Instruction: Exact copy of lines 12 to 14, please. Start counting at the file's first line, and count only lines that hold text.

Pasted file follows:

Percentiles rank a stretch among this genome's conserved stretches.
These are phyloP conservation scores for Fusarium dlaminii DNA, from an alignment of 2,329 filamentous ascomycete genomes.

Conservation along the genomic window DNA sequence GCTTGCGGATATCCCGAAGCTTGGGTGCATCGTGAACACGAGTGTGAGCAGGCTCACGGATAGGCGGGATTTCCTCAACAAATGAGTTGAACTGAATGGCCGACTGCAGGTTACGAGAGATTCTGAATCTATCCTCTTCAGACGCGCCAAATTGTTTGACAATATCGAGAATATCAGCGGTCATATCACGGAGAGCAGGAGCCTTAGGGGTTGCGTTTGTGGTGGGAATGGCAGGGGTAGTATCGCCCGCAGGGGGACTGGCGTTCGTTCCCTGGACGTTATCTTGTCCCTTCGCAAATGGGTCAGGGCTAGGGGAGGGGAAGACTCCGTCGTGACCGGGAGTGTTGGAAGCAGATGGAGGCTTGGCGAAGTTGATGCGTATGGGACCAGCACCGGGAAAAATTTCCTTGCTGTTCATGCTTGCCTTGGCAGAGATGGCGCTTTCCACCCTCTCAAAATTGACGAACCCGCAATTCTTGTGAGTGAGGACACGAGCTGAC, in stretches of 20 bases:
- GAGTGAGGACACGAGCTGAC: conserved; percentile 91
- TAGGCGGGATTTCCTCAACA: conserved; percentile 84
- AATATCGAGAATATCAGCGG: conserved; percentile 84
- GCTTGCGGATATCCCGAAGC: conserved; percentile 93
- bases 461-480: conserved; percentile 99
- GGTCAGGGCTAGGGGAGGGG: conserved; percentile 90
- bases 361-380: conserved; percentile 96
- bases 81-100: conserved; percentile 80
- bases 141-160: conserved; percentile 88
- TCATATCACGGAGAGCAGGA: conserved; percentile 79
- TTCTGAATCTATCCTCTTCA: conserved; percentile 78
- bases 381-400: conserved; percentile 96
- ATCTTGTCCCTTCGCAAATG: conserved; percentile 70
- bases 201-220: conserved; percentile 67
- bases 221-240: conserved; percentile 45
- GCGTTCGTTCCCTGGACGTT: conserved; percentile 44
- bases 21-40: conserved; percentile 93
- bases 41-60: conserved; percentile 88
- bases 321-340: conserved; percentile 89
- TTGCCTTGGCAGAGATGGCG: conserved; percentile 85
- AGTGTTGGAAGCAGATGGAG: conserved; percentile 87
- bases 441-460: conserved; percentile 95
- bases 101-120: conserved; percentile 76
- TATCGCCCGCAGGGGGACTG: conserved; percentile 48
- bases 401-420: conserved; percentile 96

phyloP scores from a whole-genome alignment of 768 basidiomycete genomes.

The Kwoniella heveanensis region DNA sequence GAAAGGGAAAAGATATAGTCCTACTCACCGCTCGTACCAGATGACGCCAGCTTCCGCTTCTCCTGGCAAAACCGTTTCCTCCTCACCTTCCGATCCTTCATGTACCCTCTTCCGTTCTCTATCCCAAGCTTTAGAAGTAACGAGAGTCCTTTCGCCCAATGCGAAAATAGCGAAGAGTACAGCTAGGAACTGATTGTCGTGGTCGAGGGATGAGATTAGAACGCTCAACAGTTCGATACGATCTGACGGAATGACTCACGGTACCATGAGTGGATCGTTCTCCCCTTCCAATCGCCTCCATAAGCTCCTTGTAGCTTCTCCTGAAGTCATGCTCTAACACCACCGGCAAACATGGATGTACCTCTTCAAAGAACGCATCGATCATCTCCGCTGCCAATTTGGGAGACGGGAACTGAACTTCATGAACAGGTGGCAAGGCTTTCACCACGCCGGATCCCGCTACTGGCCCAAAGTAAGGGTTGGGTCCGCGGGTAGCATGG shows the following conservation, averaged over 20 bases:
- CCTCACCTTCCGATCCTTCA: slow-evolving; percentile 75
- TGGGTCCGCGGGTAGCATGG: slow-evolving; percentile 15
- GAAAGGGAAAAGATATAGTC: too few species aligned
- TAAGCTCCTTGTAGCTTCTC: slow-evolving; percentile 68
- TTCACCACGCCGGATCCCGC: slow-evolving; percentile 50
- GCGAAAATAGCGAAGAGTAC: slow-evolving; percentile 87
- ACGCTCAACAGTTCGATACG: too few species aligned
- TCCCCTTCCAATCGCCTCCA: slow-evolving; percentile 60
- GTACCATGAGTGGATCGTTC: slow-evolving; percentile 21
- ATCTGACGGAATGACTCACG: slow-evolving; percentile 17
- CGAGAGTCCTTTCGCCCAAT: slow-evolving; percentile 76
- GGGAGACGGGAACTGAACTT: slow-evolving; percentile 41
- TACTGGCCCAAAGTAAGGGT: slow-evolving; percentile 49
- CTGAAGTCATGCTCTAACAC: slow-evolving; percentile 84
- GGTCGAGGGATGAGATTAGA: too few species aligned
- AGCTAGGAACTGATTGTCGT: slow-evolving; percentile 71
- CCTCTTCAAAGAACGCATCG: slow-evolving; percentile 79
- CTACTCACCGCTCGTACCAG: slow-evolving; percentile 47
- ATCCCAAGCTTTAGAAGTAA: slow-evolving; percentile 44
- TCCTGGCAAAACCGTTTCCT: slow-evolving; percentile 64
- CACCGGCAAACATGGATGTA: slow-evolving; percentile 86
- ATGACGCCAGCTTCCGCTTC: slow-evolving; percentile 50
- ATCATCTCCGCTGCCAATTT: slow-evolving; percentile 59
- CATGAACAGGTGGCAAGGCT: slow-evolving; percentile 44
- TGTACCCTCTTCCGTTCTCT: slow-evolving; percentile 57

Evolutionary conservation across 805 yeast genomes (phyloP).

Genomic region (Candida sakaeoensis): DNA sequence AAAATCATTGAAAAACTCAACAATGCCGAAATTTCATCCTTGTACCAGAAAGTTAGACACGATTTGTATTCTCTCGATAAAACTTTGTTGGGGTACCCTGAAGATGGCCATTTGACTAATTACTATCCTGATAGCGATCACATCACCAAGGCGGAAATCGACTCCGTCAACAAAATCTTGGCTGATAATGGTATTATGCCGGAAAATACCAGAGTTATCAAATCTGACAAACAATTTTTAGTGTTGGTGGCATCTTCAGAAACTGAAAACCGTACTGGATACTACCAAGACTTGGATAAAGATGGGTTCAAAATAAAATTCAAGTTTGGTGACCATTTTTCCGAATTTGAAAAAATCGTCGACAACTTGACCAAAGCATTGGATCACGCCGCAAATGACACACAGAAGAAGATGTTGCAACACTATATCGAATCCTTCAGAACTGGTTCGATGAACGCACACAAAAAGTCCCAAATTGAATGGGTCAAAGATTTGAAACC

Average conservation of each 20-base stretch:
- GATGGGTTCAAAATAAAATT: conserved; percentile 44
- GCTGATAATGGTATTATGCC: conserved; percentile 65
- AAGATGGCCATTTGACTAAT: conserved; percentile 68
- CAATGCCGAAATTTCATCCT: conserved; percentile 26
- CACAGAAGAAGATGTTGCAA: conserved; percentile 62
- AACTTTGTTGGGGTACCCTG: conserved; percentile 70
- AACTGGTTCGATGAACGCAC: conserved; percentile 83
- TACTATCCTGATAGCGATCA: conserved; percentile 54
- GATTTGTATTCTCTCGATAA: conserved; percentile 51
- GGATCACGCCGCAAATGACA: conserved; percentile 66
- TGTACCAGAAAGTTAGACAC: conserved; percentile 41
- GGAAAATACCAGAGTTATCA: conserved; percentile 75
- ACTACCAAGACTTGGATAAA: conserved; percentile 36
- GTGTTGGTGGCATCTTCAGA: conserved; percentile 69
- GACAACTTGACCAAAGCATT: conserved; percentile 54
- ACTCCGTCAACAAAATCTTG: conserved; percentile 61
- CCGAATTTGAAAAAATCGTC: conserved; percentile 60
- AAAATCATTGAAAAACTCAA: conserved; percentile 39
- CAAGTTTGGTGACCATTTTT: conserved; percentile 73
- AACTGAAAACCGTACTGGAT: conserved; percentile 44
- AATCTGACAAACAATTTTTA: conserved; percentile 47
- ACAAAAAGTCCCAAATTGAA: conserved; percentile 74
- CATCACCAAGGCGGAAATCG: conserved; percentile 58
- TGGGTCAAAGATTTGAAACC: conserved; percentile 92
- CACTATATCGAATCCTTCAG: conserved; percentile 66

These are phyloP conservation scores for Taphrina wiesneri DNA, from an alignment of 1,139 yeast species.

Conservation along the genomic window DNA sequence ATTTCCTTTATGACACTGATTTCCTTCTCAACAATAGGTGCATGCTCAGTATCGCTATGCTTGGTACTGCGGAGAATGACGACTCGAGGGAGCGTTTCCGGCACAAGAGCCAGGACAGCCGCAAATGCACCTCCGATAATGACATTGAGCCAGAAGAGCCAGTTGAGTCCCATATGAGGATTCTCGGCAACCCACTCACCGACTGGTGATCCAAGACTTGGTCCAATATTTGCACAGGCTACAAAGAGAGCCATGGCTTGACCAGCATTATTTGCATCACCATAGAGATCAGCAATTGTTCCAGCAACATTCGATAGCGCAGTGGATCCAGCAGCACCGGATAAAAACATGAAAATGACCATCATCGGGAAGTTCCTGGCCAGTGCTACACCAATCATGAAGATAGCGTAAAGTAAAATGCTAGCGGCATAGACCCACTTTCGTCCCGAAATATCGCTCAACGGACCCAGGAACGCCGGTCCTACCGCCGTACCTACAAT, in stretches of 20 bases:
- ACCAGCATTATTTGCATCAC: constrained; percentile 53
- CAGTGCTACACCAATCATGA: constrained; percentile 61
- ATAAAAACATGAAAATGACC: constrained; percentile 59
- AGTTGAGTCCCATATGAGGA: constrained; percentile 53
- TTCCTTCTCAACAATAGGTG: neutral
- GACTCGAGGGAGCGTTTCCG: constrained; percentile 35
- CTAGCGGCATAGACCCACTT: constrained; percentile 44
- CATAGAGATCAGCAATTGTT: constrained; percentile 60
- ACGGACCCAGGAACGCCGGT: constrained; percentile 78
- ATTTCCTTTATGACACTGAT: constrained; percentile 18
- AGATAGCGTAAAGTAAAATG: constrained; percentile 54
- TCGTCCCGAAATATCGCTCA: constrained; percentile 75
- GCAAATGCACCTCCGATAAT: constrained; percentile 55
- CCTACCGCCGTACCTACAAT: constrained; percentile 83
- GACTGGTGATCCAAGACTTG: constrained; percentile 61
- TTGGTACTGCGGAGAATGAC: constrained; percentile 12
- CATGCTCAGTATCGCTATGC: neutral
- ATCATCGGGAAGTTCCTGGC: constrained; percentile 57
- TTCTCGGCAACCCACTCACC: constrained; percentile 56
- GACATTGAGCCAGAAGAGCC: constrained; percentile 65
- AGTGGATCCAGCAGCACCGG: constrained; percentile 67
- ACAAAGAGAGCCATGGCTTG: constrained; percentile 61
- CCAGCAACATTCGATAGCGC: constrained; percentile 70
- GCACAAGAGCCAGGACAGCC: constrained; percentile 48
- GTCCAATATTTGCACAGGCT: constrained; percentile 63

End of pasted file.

- bases 141-160: conserved; percentile 88
- TCATATCACGGAGAGCAGGA: conserved; percentile 79
- TTCTGAATCTATCCTCTTCA: conserved; percentile 78